The Issol A'i (Arithide ['issœl 'a.i]) or Strait of A'i is a narrow strip of water at the eastern edge of the Chisthian Sea separating the continents of Marcasia and Arophania. Measuring approximately 62km in length but only 16km across from Cape Beytes on its north shores to Cape Somorra on its south at its narrowest point, the 330m-deep strait is a rich fishing ground and a vital passage on the main trading routes between Marcasia, Arophania and Istheusia; it was by way of this strait that the Areth first arrived in Calagia from Erdia.
Within 50km of the Issol A'i lie three historically very significant cities: on Cape Somorra, directly overlooking the strait, is Isphea, the ancient imperial capital; some kilometres up the Taphae-Nes river delta lies Lazea, the Areth political, economic and cultural centre; on the opposite bank, little after the point where the strait opens into the Denurean Sea, is the old city of Tannea, fortress capital of the province of Tannaea.
The Issol A'i is also called the Deis Atherris ['ðe.is 'aθəris] in Dethric, or the Kunpaana Sieka [kum'pa:na si.'eka] in Tannaean, both of which mean "Strait of Constriction" in the respective languages. In most other languages of Ilethes, the name of the strait is simply borrowed or derived from the Arithide. The Arithide etymology of the name is uncertain.
The geological history of the Issol A'i is closely tied to that of the Western Boundary Mountain System, along whose route it is sited. As the Maellorian plate pushed up against the Marcasian and Arophanian plates to form the Iryagi and Alerryagi respectively, the crustal level around the location of the strait today rose significantly. The Marcasian and Arophanian plates subsequently accelerated their divergence, and the mountains at the plate boundary sank to form a narrow isthmus connecting the two continents. When sea levels rose due to the Iletheride warming 13 million years ago, the isthmus was submerged to form the Issol A'i, as the now submarine mountains sank further due to waterlogging and the weight of the sea on them, deepening the strait, which eventually reached its present depth of 330m.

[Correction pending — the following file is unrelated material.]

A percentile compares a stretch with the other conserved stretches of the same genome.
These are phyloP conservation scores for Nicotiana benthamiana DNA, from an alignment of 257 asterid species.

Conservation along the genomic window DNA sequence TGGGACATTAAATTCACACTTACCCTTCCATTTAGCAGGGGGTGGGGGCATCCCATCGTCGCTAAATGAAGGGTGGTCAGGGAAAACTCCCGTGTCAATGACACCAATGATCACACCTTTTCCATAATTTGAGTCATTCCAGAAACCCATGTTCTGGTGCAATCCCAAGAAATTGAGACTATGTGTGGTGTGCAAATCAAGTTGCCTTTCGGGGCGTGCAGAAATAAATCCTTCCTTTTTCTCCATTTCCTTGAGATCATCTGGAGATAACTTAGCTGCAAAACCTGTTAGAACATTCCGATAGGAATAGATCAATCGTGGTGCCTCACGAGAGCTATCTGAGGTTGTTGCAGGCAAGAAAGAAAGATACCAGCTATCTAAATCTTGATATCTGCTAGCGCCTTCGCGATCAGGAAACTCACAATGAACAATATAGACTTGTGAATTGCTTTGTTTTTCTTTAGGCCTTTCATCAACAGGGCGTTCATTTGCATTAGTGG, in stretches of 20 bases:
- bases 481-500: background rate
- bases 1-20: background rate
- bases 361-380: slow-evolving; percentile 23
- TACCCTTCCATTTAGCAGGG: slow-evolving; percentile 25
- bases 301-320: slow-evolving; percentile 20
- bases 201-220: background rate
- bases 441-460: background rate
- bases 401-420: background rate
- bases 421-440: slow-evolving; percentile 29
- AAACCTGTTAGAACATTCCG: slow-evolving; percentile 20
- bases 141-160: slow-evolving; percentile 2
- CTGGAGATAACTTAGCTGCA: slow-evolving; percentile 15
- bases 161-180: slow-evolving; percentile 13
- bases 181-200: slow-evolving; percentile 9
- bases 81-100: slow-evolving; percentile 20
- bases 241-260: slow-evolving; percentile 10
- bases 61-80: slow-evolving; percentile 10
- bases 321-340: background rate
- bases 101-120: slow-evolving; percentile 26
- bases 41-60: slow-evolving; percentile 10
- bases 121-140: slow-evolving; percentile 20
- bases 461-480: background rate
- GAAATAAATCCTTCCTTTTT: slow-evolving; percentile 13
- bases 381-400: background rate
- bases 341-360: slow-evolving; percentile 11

Strategic significance & importance
Due to its strategic location at the centre of the three Old World continents, Marcasia, Arophania and Istheusia, and as the only eastern exit from the Chisthian Sea, the Issol A'i has played very significant and important roles throughout history.
Rise of the Areth
The Areth, having very early settled on both shores of the Chisthian, by way of the strait, naturally came to dominate the area. The lack of large expanses of arable land pressured the Areth to turn to the sea, and the rich fishing grounds of the Issol A'i provided them with a natural centre of settlement. Subsequently realising the value of their location astride the major transport routes, the Areth capitalised heavily on it through developing, encouraging and stimulating trade, which was to be the mainstay of their economy for many years to come.
Feudal struggle for control
- Main article: Battles of the Strait
In the years after the fall of the Lazeian Empire, the successor feudal states fought frequently, and occasionally with disastrous results, over the Issol A'i and for control of the lucrative trade routes passing through it. Such battles usually involved tussles over the two most proximate and important cities, Isphea and Lazea, and at the end of the first century after the imperial demise, the two cities had together been besieged 8 times, and attacked 14 times. For a brief period of 38 years, the strait was held by the invading Andu empire from the north, which had overrun the empire's Marcasian holdings in its last days, and captured Isphea and Lazea.
Modern international relations
Situated at a shipping lane bottleneck, the strait has at times served as a very useful tool in international diplomacy.
- In the Zesou Crisis of 1935 CIE, Arithia successfully averted a potentially catastrophic invasion of its ally, Zesou, by closing the strait to ships, military or otherwise, belonging to, registered in or flying the flags of the states party to the Cordial Alliance, which was orchestrating the aggression. The blockade lasted for almost 11 months, during which the Arithide navy sank 29 merchant ships, as well as 5 military vessels of the Alliance in three separate naval battles. The closure was lifted when hostilities ended and a peace treaty was signed, and modern historians estimate the cost of the blockade to the Alliance members to have been between 4 and 7% of GDP.